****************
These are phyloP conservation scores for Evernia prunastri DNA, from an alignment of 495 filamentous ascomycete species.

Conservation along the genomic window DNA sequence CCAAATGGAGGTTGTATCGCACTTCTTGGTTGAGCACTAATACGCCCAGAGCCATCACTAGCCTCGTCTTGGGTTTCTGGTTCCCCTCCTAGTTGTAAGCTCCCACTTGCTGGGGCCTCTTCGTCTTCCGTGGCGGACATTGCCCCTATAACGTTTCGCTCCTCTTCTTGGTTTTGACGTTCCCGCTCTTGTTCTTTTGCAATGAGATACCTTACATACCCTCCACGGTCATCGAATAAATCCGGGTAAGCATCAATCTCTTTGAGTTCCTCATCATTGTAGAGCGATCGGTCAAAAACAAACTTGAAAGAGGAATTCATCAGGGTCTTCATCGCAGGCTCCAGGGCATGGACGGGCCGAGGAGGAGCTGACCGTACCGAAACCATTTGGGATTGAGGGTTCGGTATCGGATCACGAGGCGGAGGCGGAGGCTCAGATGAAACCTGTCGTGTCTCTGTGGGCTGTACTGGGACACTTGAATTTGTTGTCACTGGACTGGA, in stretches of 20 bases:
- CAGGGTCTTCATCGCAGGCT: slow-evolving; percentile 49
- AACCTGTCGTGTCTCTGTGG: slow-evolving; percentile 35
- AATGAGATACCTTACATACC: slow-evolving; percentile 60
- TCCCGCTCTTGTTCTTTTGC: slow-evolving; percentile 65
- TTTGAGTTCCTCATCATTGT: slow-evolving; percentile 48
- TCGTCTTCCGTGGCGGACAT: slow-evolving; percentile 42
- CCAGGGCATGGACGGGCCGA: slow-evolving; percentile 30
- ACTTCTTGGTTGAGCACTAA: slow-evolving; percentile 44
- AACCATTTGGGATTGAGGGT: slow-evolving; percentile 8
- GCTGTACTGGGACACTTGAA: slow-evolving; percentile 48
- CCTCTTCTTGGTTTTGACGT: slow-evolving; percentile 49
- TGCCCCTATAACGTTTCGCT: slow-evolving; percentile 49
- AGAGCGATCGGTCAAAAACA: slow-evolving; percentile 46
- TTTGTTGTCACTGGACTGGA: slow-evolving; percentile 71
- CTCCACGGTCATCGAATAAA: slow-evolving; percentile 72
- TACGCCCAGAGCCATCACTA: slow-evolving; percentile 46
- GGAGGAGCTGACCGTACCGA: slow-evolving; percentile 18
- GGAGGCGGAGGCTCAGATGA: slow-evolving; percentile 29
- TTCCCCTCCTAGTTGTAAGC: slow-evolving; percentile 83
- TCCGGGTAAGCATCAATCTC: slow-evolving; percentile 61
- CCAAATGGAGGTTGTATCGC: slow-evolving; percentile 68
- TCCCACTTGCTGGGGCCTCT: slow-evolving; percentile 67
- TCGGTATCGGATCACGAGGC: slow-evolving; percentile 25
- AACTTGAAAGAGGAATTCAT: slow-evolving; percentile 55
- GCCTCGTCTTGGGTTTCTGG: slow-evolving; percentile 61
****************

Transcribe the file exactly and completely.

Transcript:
These are phyloP conservation scores for Evernia prunastri DNA, from an alignment of 495 filamentous ascomycete species.

Conservation along the genomic window DNA sequence CCAAATGGAGGTTGTATCGCACTTCTTGGTTGAGCACTAATACGCCCAGAGCCATCACTAGCCTCGTCTTGGGTTTCTGGTTCCCCTCCTAGTTGTAAGCTCCCACTTGCTGGGGCCTCTTCGTCTTCCGTGGCGGACATTGCCCCTATAACGTTTCGCTCCTCTTCTTGGTTTTGACGTTCCCGCTCTTGTTCTTTTGCAATGAGATACCTTACATACCCTCCACGGTCATCGAATAAATCCGGGTAAGCATCAATCTCTTTGAGTTCCTCATCATTGTAGAGCGATCGGTCAAAAACAAACTTGAAAGAGGAATTCATCAGGGTCTTCATCGCAGGCTCCAGGGCATGGACGGGCCGAGGAGGAGCTGACCGTACCGAAACCATTTGGGATTGAGGGTTCGGTATCGGATCACGAGGCGGAGGCGGAGGCTCAGATGAAACCTGTCGTGTCTCTGTGGGCTGTACTGGGACACTTGAATTTGTTGTCACTGGACTGGA, in stretches of 20 bases:
- CAGGGTCTTCATCGCAGGCT: slow-evolving; percentile 49
- AACCTGTCGTGTCTCTGTGG: slow-evolving; percentile 35
- AATGAGATACCTTACATACC: slow-evolving; percentile 60
- TCCCGCTCTTGTTCTTTTGC: slow-evolving; percentile 65
- TTTGAGTTCCTCATCATTGT: slow-evolving; percentile 48
- TCGTCTTCCGTGGCGGACAT: slow-evolving; percentile 42
- CCAGGGCATGGACGGGCCGA: slow-evolving; percentile 30
- ACTTCTTGGTTGAGCACTAA: slow-evolving; percentile 44
- AACCATTTGGGATTGAGGGT: slow-evolving; percentile 8
- GCTGTACTGGGACACTTGAA: slow-evolving; percentile 48
- CCTCTTCTTGGTTTTGACGT: slow-evolving; percentile 49
- TGCCCCTATAACGTTTCGCT: slow-evolving; percentile 49
- AGAGCGATCGGTCAAAAACA: slow-evolving; percentile 46
- TTTGTTGTCACTGGACTGGA: slow-evolving; percentile 71
- CTCCACGGTCATCGAATAAA: slow-evolving; percentile 72
- TACGCCCAGAGCCATCACTA: slow-evolving; percentile 46
- GGAGGAGCTGACCGTACCGA: slow-evolving; percentile 18
- GGAGGCGGAGGCTCAGATGA: slow-evolving; percentile 29
- TTCCCCTCCTAGTTGTAAGC: slow-evolving; percentile 83
- TCCGGGTAAGCATCAATCTC: slow-evolving; percentile 61
- CCAAATGGAGGTTGTATCGC: slow-evolving; percentile 68
- TCCCACTTGCTGGGGCCTCT: slow-evolving; percentile 67
- TCGGTATCGGATCACGAGGC: slow-evolving; percentile 25
- AACTTGAAAGAGGAATTCAT: slow-evolving; percentile 55
- GCCTCGTCTTGGGTTTCTGG: slow-evolving; percentile 61